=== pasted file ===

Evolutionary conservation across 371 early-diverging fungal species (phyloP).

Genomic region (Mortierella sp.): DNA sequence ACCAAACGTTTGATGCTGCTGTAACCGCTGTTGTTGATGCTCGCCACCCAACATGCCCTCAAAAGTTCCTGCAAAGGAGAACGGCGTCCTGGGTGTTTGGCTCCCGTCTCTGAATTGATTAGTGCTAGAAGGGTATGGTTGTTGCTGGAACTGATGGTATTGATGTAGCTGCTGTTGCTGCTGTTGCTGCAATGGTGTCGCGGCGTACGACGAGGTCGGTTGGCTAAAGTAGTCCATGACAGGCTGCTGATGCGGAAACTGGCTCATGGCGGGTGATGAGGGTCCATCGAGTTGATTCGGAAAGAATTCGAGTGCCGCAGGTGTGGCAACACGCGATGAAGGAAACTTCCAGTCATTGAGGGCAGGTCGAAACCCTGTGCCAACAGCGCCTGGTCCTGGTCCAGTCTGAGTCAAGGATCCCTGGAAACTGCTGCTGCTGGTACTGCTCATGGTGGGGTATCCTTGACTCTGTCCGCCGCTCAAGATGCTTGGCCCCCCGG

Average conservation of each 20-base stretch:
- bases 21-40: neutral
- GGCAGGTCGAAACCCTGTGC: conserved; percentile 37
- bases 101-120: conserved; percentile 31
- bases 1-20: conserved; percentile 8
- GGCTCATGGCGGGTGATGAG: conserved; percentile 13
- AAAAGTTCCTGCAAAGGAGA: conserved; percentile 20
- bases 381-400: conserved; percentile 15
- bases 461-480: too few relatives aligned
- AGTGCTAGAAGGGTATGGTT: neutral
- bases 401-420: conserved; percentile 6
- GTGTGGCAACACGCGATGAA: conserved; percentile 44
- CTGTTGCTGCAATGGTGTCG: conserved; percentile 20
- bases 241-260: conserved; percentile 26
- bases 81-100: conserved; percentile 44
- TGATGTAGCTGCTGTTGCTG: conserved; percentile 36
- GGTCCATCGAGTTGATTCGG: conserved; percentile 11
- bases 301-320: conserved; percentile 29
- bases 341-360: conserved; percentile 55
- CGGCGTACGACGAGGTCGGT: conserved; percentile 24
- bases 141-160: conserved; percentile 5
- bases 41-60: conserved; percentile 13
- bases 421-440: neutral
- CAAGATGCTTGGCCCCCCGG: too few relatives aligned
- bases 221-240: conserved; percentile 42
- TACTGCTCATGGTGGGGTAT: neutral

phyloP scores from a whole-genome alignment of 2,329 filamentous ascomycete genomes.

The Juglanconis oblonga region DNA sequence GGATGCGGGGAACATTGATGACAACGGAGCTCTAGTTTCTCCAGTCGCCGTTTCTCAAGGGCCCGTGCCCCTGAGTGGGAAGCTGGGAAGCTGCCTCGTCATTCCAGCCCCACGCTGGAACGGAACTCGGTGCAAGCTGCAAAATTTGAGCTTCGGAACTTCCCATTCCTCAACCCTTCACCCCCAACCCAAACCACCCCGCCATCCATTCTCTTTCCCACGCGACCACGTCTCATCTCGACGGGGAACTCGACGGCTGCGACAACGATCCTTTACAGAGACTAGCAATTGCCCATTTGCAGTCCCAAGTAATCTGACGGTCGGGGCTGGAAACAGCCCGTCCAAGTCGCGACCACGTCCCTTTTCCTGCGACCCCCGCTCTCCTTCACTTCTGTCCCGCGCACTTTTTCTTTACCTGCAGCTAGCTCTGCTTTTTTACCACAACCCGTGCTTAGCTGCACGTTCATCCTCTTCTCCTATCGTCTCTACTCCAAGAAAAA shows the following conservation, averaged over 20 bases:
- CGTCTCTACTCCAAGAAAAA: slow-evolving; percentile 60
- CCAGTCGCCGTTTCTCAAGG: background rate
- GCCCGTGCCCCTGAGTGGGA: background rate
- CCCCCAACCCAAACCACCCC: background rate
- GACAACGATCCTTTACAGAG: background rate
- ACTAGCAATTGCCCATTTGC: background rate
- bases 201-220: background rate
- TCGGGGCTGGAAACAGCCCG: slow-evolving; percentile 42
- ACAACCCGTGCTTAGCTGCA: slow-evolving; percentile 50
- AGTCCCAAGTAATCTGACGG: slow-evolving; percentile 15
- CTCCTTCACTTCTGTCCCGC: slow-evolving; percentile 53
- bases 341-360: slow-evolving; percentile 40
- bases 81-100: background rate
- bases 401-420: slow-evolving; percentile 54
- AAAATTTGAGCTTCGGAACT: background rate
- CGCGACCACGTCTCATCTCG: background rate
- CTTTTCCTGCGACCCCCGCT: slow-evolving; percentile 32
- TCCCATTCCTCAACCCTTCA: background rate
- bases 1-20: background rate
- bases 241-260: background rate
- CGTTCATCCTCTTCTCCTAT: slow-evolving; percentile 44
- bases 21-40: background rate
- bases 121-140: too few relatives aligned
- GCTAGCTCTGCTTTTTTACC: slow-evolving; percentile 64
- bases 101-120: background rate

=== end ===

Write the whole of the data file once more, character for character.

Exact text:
Evolutionary conservation across 371 early-diverging fungal species (phyloP).

Genomic region (Mortierella sp.): DNA sequence ACCAAACGTTTGATGCTGCTGTAACCGCTGTTGTTGATGCTCGCCACCCAACATGCCCTCAAAAGTTCCTGCAAAGGAGAACGGCGTCCTGGGTGTTTGGCTCCCGTCTCTGAATTGATTAGTGCTAGAAGGGTATGGTTGTTGCTGGAACTGATGGTATTGATGTAGCTGCTGTTGCTGCTGTTGCTGCAATGGTGTCGCGGCGTACGACGAGGTCGGTTGGCTAAAGTAGTCCATGACAGGCTGCTGATGCGGAAACTGGCTCATGGCGGGTGATGAGGGTCCATCGAGTTGATTCGGAAAGAATTCGAGTGCCGCAGGTGTGGCAACACGCGATGAAGGAAACTTCCAGTCATTGAGGGCAGGTCGAAACCCTGTGCCAACAGCGCCTGGTCCTGGTCCAGTCTGAGTCAAGGATCCCTGGAAACTGCTGCTGCTGGTACTGCTCATGGTGGGGTATCCTTGACTCTGTCCGCCGCTCAAGATGCTTGGCCCCCCGG

Average conservation of each 20-base stretch:
- bases 21-40: neutral
- GGCAGGTCGAAACCCTGTGC: conserved; percentile 37
- bases 101-120: conserved; percentile 31
- bases 1-20: conserved; percentile 8
- GGCTCATGGCGGGTGATGAG: conserved; percentile 13
- AAAAGTTCCTGCAAAGGAGA: conserved; percentile 20
- bases 381-400: conserved; percentile 15
- bases 461-480: too few relatives aligned
- AGTGCTAGAAGGGTATGGTT: neutral
- bases 401-420: conserved; percentile 6
- GTGTGGCAACACGCGATGAA: conserved; percentile 44
- CTGTTGCTGCAATGGTGTCG: conserved; percentile 20
- bases 241-260: conserved; percentile 26
- bases 81-100: conserved; percentile 44
- TGATGTAGCTGCTGTTGCTG: conserved; percentile 36
- GGTCCATCGAGTTGATTCGG: conserved; percentile 11
- bases 301-320: conserved; percentile 29
- bases 341-360: conserved; percentile 55
- CGGCGTACGACGAGGTCGGT: conserved; percentile 24
- bases 141-160: conserved; percentile 5
- bases 41-60: conserved; percentile 13
- bases 421-440: neutral
- CAAGATGCTTGGCCCCCCGG: too few relatives aligned
- bases 221-240: conserved; percentile 42
- TACTGCTCATGGTGGGGTAT: neutral

phyloP scores from a whole-genome alignment of 2,329 filamentous ascomycete genomes.

The Juglanconis oblonga region DNA sequence GGATGCGGGGAACATTGATGACAACGGAGCTCTAGTTTCTCCAGTCGCCGTTTCTCAAGGGCCCGTGCCCCTGAGTGGGAAGCTGGGAAGCTGCCTCGTCATTCCAGCCCCACGCTGGAACGGAACTCGGTGCAAGCTGCAAAATTTGAGCTTCGGAACTTCCCATTCCTCAACCCTTCACCCCCAACCCAAACCACCCCGCCATCCATTCTCTTTCCCACGCGACCACGTCTCATCTCGACGGGGAACTCGACGGCTGCGACAACGATCCTTTACAGAGACTAGCAATTGCCCATTTGCAGTCCCAAGTAATCTGACGGTCGGGGCTGGAAACAGCCCGTCCAAGTCGCGACCACGTCCCTTTTCCTGCGACCCCCGCTCTCCTTCACTTCTGTCCCGCGCACTTTTTCTTTACCTGCAGCTAGCTCTGCTTTTTTACCACAACCCGTGCTTAGCTGCACGTTCATCCTCTTCTCCTATCGTCTCTACTCCAAGAAAAA shows the following conservation, averaged over 20 bases:
- CGTCTCTACTCCAAGAAAAA: slow-evolving; percentile 60
- CCAGTCGCCGTTTCTCAAGG: background rate
- GCCCGTGCCCCTGAGTGGGA: background rate
- CCCCCAACCCAAACCACCCC: background rate
- GACAACGATCCTTTACAGAG: background rate
- ACTAGCAATTGCCCATTTGC: background rate
- bases 201-220: background rate
- TCGGGGCTGGAAACAGCCCG: slow-evolving; percentile 42
- ACAACCCGTGCTTAGCTGCA: slow-evolving; percentile 50
- AGTCCCAAGTAATCTGACGG: slow-evolving; percentile 15
- CTCCTTCACTTCTGTCCCGC: slow-evolving; percentile 53
- bases 341-360: slow-evolving; percentile 40
- bases 81-100: background rate
- bases 401-420: slow-evolving; percentile 54
- AAAATTTGAGCTTCGGAACT: background rate
- CGCGACCACGTCTCATCTCG: background rate
- CTTTTCCTGCGACCCCCGCT: slow-evolving; percentile 32
- TCCCATTCCTCAACCCTTCA: background rate
- bases 1-20: background rate
- bases 241-260: background rate
- CGTTCATCCTCTTCTCCTAT: slow-evolving; percentile 44
- bases 21-40: background rate
- bases 121-140: too few relatives aligned
- GCTAGCTCTGCTTTTTTACC: slow-evolving; percentile 64
- bases 101-120: background rate